Some of the context is unfamiliar to me as a non-UK reader, but Michael Rosen makes an interesting argument that there is a politics of punctuation:
My position is that the apostrophe is on the way out. It's an inconsistent item anyway; it was invented by printers - not grammarians or linguists - and like a lot of other 'rules' of punctuation is modified by use. No bad thing.
Like many other norms in everyday life, punctuation emerges through patterns of common usage. Declarations of these rules like the AP Guide to Punctuation and Strunk & White codify common patterns, but are not the source for them. Rosen uses the inconsistency of the rules to show how they have shifted and evolved over time:
We say as a general 'rule' that we use an apostrophe for 'elision' (when we leave stuff out) and for possessives (when we want to indicate that someone or something owns someone or something). So when we write 'haven't' - that's supposed to show we've 'left out' the 'o' of not. When we write 'Michael's writing' that's supposed to show that the writing is possessed by Michael. He owns it. So far so good.
But is all possession marked with an apostrophe? Oh no. So if we use what have been called the 'possessive pronouns', its, his, hers, yours, ours, theirs - no apostrophe! Why not? er...well, no one really knows.Look at eighteenth century texts and you will find phrases like, let's say, 'the lands were her's'. Even Mr Strict, Bishop Lowth, the inventor of crap grammar, used an apostrophe there. So, if it was a 'rule' then, when did it become a 'rule' to not use an apostrophe in, 'yours' or 'ours'? Answer, it's only a 'rule' if you're the kind of person who thinks this sort of stuff is a 'rule' and not, what I would call a 'convention'.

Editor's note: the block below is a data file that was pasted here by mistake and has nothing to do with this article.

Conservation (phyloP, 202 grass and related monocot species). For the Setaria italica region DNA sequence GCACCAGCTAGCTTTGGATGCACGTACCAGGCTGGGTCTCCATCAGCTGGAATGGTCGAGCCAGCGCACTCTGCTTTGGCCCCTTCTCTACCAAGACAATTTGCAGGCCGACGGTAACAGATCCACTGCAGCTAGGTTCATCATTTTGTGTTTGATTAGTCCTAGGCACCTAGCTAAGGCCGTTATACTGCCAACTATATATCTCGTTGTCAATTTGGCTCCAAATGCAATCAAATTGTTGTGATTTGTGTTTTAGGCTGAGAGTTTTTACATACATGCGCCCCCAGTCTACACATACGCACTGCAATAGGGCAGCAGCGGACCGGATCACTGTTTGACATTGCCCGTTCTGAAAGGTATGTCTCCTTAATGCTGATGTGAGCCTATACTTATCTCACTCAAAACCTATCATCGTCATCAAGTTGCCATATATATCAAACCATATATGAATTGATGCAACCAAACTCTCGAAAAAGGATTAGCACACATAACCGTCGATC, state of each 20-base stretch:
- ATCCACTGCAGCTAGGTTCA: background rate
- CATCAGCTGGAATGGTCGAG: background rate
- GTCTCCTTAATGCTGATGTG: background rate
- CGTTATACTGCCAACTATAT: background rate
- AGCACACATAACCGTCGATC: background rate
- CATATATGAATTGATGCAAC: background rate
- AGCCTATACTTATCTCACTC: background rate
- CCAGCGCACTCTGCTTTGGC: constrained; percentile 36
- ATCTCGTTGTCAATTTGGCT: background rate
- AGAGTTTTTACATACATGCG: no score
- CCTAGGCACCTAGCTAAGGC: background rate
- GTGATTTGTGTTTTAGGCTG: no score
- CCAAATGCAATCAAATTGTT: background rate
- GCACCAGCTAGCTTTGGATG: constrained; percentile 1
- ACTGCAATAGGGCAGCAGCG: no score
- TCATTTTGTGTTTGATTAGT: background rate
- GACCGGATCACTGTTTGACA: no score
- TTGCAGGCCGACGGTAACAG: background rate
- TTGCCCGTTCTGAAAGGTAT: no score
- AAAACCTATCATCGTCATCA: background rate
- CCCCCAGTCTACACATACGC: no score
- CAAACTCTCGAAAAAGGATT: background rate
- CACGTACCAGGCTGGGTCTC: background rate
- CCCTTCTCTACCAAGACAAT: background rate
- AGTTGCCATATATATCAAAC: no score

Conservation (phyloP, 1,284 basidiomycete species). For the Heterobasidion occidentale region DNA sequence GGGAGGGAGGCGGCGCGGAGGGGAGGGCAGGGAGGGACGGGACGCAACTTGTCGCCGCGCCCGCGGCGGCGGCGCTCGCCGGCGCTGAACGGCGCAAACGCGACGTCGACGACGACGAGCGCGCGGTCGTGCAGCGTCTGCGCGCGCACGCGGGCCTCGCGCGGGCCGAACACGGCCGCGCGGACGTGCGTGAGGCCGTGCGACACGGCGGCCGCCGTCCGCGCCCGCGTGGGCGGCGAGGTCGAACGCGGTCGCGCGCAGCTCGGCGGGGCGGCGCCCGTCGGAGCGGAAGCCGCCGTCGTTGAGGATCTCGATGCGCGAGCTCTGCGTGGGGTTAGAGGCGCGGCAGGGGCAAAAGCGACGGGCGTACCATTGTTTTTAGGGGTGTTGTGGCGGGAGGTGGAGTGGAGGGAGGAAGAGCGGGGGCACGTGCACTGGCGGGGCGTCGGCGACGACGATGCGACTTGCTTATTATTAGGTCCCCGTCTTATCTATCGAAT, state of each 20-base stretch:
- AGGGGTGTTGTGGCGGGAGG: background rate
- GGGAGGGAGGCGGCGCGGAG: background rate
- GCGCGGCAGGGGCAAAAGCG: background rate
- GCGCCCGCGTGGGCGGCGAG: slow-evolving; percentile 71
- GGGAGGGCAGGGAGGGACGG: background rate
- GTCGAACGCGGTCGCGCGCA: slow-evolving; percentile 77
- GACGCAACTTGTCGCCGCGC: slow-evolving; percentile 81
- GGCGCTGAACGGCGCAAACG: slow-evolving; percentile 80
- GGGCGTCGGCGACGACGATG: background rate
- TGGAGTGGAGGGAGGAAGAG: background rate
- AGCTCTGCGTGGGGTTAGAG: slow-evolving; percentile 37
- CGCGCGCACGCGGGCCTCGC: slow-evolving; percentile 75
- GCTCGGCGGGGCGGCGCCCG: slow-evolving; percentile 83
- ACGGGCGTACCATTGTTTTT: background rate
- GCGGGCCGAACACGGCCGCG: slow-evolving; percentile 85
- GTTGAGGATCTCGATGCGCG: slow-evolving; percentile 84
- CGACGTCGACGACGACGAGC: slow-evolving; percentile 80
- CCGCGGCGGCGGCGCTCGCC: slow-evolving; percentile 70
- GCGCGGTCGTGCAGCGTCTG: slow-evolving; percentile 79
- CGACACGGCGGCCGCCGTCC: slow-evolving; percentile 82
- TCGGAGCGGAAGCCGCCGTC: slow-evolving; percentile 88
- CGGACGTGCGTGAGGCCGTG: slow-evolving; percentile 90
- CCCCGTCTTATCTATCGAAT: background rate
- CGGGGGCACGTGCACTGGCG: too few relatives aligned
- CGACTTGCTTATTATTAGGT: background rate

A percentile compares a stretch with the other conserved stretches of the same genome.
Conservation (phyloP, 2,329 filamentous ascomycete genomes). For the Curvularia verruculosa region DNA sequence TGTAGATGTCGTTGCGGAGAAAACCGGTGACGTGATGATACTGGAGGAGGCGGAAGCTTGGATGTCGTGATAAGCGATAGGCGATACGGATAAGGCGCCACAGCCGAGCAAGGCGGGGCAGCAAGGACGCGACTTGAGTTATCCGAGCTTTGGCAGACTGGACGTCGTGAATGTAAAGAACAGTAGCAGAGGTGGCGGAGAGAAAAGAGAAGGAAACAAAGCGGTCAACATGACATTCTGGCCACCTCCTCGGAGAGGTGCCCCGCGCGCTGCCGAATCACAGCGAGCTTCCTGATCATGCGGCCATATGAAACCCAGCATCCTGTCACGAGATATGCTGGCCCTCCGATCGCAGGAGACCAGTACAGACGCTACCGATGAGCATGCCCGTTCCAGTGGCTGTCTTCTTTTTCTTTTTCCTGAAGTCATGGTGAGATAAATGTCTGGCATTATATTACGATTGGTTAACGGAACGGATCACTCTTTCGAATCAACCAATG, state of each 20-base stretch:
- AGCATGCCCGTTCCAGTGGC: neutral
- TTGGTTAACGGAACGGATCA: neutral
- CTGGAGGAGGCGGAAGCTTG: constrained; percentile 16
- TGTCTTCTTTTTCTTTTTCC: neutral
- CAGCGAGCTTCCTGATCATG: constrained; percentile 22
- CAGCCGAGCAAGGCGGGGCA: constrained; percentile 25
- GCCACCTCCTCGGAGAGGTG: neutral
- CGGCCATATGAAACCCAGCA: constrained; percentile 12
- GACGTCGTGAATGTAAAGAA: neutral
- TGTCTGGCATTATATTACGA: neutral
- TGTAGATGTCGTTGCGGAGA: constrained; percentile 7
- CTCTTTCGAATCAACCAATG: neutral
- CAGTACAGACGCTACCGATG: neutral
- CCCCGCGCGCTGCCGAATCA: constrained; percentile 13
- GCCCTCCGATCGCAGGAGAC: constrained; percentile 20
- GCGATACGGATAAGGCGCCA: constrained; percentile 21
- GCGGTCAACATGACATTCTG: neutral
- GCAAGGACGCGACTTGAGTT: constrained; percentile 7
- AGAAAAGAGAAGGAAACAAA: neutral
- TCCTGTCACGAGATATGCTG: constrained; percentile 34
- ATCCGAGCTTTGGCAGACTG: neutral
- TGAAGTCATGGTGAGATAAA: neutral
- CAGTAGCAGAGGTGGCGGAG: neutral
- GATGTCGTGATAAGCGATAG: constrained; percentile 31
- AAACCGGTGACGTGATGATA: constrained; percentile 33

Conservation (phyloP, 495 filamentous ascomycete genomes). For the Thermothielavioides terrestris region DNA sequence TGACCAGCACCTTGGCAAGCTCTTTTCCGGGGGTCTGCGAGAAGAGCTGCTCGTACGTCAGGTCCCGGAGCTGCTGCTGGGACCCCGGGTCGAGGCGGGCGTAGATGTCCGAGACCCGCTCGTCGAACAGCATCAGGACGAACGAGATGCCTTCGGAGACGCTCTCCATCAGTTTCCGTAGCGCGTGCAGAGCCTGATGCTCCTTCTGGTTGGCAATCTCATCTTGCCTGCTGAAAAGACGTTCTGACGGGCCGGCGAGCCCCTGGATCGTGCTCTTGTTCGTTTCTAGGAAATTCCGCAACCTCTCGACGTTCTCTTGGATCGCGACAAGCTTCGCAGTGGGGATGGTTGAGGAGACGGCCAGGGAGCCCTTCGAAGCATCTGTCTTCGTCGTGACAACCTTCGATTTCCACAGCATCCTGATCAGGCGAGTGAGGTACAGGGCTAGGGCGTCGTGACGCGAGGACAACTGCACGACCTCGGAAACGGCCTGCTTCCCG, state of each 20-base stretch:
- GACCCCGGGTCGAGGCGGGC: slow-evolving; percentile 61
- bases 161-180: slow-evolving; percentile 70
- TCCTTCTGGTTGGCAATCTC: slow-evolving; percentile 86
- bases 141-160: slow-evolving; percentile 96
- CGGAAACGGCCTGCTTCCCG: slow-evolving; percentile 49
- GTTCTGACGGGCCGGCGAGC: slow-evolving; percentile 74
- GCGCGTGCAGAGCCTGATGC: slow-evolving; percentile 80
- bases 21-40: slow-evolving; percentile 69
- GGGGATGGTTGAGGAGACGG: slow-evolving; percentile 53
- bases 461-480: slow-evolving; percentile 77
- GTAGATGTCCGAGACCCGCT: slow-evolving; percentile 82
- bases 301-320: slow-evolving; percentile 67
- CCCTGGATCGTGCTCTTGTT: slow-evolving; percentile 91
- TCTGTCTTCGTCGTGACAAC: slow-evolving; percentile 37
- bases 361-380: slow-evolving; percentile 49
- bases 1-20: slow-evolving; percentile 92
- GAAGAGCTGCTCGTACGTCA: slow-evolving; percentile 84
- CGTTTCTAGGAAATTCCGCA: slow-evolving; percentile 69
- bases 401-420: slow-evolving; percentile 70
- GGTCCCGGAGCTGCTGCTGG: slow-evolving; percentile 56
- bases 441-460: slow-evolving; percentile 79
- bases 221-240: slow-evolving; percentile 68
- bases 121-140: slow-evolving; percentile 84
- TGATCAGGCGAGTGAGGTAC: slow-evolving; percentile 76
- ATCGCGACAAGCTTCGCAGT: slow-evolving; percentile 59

Rosen discusses apostrophes for elision--it's, haven't, they're--in some detail. Two other use cases also point out historical irregularities:
By the way that complicated stuff about plural possessives 'the boys' caps' - meaning two or more boys' caps only became a 'rule' in the nineteenth century. Up until then, people like Jane Austen and Daniel Defoe managed to get by without worrying about it.
And in case you're wondering if the decade was the 60's or the 60s, the answer is, it all depends on the house style of the whoever is publishing it. Again, it's a trade matter, not a grammatical one of rules.
And if you're wondering why the possessive apostrophe came in in the first place? Because most nouns used to express possession with an ending 'es' with the 'e' sounded out. 'dogges ears' - with the 'e' heard. That sounded out 'e' started to disappear just as the first efforts to standardise orthography came in so with the 'elision rule' they reckoned that they ought to mark the 'loss' of the sounded 'e'. So it wasn't a rule of possession after all! It was the old elision 'rule'. So when you hear people say that the apostrophe is for 'possession' as I did all through this article, I was talking nonsense. It was the 'rule' of elision but as with vast amounts of so-called grammar and information about language, we believe in the necessity of lying to children - or just foisting our ignorance on to them. That's because the old idea of 'investigating language' rather than laying down the rules has gone out the window.
When we focus on rules as they exist in the present without regard to their historical record, they seem fixed rather than emergent. But the near future may show us how short-sighted this is. Rosen argues that conventional usage of the apostrophe is slipping away as we generate more and more text at a rapid pace in the form of emails, text messages, and the like. We are already beginning to see a sort of double standard for formal and informal written language. The difference is not yet as stark as between, say, colloquial dialects and Modern Standard Arabic (the codified version used by college-educated professionals and journalists) but it is growing. There you have it--political change at your fingertips.